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Sex Differences in Endovascular Therapy for Ischemic Stroke: Results From the Get With The Guidelines-Stroke Registry

Stroke. 2022 Jul 26:101161STROKEAHA122038491. doi: 10.1161/STROKEAHA.122.038491. Online ahead of print.


BACKGROUND: In 2015, endovascular therapy (EVT) for large vessel occlusions became standard of care for acute ischemic stroke. Lower utilization of IV alteplase has been reported in women, but whether sex differences in EVT use in the United States exists has not been established.

METHODS: We identified all acute ischemic stroke discharges from Get With The Guidelines-Stroke hospitals between 2012 and 2019 who were potentially eligible for EVT, based on National Institutes of Health Stroke Scale score ≥6 and arrival <6 hours, according to 2018 American Heart Association/ASA guidelines. Multivariable regression analyses were used to determine the association between sex and EVT utilization, and outcomes (including mortality, discharge home, functional status) after EVT. Separate analyses were conducted for the 2 time periods: 2012 to 2014, and 2015 to 2019.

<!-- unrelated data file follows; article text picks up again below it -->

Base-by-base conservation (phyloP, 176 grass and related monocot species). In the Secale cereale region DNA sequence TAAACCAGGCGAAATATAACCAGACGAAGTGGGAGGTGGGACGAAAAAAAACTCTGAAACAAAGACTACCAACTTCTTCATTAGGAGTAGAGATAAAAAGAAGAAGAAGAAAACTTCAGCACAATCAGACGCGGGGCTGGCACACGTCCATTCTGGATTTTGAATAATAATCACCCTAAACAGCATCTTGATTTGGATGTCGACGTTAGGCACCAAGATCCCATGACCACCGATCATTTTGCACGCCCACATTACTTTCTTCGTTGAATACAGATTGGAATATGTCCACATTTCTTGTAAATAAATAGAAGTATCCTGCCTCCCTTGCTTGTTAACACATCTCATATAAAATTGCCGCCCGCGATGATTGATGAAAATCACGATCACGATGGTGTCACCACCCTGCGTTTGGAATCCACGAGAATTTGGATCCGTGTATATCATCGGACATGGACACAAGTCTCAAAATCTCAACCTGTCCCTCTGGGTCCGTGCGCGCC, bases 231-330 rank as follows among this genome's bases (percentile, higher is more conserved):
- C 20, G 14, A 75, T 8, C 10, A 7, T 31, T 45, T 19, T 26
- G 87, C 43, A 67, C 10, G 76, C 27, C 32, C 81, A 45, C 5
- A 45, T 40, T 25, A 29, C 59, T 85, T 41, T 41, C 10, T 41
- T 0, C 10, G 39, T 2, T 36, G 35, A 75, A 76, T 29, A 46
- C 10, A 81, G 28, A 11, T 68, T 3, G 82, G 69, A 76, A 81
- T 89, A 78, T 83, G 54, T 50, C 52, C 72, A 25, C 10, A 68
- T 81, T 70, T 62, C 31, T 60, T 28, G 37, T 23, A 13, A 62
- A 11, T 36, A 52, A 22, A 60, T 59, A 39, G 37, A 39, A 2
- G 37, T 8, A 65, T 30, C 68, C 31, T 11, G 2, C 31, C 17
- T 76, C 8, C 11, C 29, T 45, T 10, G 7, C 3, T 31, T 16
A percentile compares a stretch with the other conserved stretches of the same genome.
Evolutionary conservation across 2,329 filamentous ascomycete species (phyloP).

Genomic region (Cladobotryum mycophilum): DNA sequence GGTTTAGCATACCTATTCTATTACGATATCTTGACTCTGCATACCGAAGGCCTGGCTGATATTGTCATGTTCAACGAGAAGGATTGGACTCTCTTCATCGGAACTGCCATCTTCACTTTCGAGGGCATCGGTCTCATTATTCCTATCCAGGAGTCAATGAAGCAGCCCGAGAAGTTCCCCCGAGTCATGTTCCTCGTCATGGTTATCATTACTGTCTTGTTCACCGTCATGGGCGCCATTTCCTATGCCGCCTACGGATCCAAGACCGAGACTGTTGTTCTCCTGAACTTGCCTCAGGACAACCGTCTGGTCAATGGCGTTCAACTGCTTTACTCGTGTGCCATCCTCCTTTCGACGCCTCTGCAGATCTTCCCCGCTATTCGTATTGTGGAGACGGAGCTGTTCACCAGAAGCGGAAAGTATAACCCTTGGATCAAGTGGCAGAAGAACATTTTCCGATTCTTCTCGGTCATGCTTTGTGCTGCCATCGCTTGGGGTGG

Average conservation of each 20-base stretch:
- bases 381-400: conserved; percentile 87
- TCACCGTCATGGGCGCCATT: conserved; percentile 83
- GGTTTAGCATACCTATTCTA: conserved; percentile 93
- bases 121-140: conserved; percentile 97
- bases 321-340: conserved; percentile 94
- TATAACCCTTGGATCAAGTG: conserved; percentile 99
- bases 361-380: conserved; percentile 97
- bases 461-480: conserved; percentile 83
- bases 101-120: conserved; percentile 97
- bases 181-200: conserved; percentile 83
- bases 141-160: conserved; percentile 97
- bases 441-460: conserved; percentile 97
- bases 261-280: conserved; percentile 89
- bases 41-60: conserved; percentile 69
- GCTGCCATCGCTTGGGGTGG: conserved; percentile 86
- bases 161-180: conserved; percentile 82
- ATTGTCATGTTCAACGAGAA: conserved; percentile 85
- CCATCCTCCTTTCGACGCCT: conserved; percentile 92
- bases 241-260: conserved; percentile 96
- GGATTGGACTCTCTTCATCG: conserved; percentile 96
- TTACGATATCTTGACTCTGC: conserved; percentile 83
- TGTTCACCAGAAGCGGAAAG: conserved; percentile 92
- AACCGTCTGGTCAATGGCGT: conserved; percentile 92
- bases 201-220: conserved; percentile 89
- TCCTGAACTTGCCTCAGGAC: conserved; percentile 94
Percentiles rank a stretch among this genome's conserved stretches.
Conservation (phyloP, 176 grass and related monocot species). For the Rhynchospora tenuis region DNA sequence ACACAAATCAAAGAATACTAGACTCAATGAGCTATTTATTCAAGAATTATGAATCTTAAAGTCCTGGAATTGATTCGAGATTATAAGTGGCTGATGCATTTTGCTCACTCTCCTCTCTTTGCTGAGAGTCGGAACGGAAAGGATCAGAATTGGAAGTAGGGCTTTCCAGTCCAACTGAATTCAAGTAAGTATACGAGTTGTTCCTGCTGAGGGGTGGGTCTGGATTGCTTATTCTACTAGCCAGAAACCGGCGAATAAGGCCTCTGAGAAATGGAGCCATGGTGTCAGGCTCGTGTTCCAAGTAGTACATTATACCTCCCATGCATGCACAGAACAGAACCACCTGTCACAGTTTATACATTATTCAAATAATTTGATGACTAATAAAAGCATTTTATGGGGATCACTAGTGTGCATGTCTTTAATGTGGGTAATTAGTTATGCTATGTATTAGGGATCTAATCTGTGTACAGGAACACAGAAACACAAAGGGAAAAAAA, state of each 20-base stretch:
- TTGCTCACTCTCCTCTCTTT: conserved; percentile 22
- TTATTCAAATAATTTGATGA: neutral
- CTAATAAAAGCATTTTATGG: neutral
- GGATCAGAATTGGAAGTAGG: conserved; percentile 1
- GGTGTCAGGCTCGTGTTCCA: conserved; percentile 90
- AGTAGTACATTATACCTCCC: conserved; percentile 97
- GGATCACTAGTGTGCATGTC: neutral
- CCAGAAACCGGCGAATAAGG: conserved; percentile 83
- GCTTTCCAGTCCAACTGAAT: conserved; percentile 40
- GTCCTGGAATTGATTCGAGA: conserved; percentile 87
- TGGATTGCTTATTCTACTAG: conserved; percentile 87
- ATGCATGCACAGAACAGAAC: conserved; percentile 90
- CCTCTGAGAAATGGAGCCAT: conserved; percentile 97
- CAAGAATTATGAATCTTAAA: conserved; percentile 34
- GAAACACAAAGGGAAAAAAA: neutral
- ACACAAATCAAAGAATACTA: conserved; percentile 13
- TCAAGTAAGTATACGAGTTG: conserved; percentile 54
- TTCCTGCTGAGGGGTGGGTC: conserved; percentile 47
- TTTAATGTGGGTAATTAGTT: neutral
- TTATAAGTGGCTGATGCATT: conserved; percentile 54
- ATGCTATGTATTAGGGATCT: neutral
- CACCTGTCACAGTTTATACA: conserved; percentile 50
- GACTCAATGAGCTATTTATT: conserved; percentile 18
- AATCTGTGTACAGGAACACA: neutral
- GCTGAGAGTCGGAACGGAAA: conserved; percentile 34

RESULTS: Of 302 965 patients potentially eligible for EVT, 42 422 (14%) received EVT. Before 2015, EVT treatment rates were 5.3% in women and 6.6% in men. From 2015 to 2019, treatment rates increased in both sexes to 16.7% in women and 18.5% in men. The adjusted odds ratio for EVT in women compared with men was 0.93 (95% CI, 0.87-0.99) before 2015, and 0.98 (95% CI, 0.96-1.01) after 2015. There were no significant sex differences in outcomes except that after 2015, women were less able to ambulate at discharge (adjusted odds ratio, 0.95 [95% CI, 0.95-0.99]) and had lower in-hospital mortality (adjusted odds ratio, 0.93 [95% CI, 0.88-0.99]).

CONCLUSIONS: EVT utilization has increased dramatically in both women and men since EVT approval in 2015. Following statistical adjustment, women were less likely to receive EVT initially, but after 2015, women were as likely as men to receive EVT. After EVT, women were more likely to be disabled at discharge but less likely to experience in-hospital death compared with men.

PMID:35880521 | DOI:10.1161/STROKEAHA.122.038491

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